Reply

        • Oh I’m pretty sure I’m being too hard of myself. It’s the only part of my whole body that I dislike and when I look in the mirror it’s all I see. I do a variety of exercise, always changing it up day to day. Usually I do two fitness classes back to back, sometimes just one, go to the gym 5 days a week. I could be overtraining. Some weeks I have more rest days some weeks I workout a lot. I’m trying all kinds of different things to see what works. I feel really great I just need to stop judging myself!

          Reply

  8. I LOVE the gym! I do body pump 1-2 times a week, rpm/spinning 3 times a week and yoga at east once a week. I NEED to move each day in some way for the mental clarity it gives to me, as well as helping me to sleep better and of course therevare  the physical benefits too! It is so great to hear of your routine- you must feel awesome about yourself being at your peak level of fitness!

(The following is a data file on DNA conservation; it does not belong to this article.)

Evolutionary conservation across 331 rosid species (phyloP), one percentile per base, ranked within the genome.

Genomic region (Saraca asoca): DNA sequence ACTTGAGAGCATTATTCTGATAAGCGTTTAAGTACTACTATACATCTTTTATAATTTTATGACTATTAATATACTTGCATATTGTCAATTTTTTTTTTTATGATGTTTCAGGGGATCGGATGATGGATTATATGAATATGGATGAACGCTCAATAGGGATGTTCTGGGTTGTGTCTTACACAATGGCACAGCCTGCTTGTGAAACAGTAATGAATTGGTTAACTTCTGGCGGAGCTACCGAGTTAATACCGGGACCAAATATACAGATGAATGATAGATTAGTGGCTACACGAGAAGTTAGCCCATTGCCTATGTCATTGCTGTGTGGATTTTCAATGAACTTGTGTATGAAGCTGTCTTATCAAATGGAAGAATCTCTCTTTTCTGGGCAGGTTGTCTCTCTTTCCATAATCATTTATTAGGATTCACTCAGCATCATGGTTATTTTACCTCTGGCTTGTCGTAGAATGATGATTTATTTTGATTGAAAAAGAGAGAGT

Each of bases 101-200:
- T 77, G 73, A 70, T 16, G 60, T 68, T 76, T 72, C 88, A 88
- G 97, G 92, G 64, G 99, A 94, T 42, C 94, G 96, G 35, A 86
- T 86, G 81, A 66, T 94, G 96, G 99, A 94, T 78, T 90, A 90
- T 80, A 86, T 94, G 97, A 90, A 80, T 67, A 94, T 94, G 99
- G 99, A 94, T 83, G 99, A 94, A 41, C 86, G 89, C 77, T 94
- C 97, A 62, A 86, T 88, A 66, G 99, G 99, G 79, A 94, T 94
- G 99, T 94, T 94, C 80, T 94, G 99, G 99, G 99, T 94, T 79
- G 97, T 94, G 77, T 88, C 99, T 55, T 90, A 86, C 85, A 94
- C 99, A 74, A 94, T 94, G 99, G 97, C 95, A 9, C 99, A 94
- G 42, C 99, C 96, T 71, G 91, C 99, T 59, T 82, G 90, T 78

Reply

  9. I hear ya!  My first job out of college 6+ years ago was a personal trainer at 24-Hour Fitness (since I was passionate about nutrition and fitness but my Linguistics degree wasn't much help for job-finding!).  I was such a black sheep there – and I wasn't even fully vegetarian yet back then.  I remember they used to make each of us work the supplements table for 2 hours per week, handing out samples of Muscle Milk (protein powder) and trying to sell it to people going in and out of the club.  I was so against it, and I told them I'd happily stand there at the table, but I refused to do anything but tell people the truth and urge them NOT to try/drink/buy it.  I stuck to my word, and after a few weeks they stopped letting me work the supps table.  Haha!  No wonder I only lasted 10 months as a trainer – that world just contains far too much bad advice (and, sorry to say it, dumb people) for my taste.

    Reply

    • Ugh it’s so frustrating that this is the norm for fitness establishments! I love that there are more and more plant-based personal trainers and athletes trying to change the status quo!

      Reply

  10. I could not agree more!  My workout schedule and diet are very similar to yours…my body just won't change.  It is nice to be at peace with this though.

    Reply